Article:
FridaWrites said...

In the US, there are adult protective services and it is very specifically a crime to abuse disabled or elderly people, just as with children (not that it's legal to abuse others, only that there are some additional protections). But I doubt most people know about this. And calling the police is still a good option.

Kate said...

Another very powerful story. Thanks for sharing. All of your posts are so moving.

This may sound small in comparison with what you have done and written about, but I was thinking about you at the grocery store yesterday.

I saw a woman who was elderly and very kind to me the last time I had been there. I was a bit flustered, stressed out, overwhelmed, by my shopping experience.

I asked her to pack the bags lightly since I can't carry anything heavy.

She said Of course, smiled at me, her eyes showed compassion instead of the strange bewilderment most people's eyes show.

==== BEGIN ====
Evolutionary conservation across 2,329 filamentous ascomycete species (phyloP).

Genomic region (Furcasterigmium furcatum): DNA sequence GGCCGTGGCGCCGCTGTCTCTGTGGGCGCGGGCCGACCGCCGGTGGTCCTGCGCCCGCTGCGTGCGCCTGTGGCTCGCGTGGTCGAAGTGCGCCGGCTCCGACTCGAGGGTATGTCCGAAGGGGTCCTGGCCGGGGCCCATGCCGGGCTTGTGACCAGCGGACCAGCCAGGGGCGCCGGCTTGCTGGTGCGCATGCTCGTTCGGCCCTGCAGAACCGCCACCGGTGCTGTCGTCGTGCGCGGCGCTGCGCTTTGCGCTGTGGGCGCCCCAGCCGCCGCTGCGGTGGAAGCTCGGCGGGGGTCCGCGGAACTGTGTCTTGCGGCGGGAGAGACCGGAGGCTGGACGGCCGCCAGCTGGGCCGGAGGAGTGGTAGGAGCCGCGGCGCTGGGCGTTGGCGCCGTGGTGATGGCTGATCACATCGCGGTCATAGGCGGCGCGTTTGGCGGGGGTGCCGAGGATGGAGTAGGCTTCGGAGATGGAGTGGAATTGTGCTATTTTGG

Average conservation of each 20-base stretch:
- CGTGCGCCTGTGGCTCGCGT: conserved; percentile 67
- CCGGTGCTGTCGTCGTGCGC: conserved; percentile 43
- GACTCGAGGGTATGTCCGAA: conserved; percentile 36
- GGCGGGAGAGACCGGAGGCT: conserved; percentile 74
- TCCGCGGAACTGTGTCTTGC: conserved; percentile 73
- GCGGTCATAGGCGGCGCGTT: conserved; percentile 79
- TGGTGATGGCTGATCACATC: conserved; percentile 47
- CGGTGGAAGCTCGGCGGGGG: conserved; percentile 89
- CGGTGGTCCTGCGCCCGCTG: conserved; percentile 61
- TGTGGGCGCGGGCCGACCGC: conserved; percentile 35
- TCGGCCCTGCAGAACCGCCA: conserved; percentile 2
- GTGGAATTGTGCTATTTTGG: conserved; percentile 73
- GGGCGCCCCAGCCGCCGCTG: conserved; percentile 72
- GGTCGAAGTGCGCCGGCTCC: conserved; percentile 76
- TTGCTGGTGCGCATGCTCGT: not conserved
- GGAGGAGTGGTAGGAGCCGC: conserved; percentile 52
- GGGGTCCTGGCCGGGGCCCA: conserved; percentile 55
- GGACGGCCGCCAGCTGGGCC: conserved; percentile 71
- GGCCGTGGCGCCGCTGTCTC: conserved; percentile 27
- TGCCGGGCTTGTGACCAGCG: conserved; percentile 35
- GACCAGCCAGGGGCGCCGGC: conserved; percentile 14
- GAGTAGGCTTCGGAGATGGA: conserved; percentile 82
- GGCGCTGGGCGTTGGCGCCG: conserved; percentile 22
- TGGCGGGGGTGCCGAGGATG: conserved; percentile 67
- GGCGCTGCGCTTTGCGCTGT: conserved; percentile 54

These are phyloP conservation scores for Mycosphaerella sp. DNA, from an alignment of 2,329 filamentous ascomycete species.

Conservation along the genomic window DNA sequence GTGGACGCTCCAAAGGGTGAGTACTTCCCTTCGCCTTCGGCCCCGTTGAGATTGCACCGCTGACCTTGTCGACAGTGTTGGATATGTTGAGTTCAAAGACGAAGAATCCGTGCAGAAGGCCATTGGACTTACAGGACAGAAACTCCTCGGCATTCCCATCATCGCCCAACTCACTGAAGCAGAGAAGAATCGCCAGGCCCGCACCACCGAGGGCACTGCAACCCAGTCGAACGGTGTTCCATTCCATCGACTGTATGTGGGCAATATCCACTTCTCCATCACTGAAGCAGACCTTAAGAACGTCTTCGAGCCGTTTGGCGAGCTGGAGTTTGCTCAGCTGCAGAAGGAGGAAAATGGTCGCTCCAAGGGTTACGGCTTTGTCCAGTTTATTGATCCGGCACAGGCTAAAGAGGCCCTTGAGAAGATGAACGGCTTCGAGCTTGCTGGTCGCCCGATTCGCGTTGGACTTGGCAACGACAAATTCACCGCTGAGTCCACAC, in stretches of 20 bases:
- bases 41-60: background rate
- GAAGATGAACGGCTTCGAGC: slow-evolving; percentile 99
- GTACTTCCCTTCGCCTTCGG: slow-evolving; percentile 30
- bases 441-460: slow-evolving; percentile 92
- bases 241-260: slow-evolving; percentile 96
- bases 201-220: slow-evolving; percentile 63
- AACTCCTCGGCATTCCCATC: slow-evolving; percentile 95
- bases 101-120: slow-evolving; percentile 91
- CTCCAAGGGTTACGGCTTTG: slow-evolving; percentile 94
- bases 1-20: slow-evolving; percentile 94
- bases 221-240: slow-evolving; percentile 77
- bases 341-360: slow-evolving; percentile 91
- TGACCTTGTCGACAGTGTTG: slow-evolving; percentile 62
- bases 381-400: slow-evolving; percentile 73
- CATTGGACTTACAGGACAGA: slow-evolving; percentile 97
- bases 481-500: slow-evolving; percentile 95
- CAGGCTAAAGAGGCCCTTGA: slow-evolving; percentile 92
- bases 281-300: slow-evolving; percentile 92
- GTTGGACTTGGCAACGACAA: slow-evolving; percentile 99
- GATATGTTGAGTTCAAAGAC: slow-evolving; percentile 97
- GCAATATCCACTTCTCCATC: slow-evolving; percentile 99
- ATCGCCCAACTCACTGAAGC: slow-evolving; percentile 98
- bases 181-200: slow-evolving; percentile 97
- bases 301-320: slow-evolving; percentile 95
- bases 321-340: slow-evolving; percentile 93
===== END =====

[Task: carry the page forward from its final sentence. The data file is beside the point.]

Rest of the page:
When the checkout was complete, she and the other person working that line made sure all the bags were in my cart in the way I wanted them. They helped me find an item I needed to get out seperately.

When I got home and lifted the bags, it was the first time in months I hadn't hurt my back from lifting grocery bags. No one in my life had ever packed my bags more perfectly, with more care and thought. She grouped each food together; seperate the heavy ones; result was all of my food in six perfectly light bags.

It might have been a small thing, but it brought a smile to my face.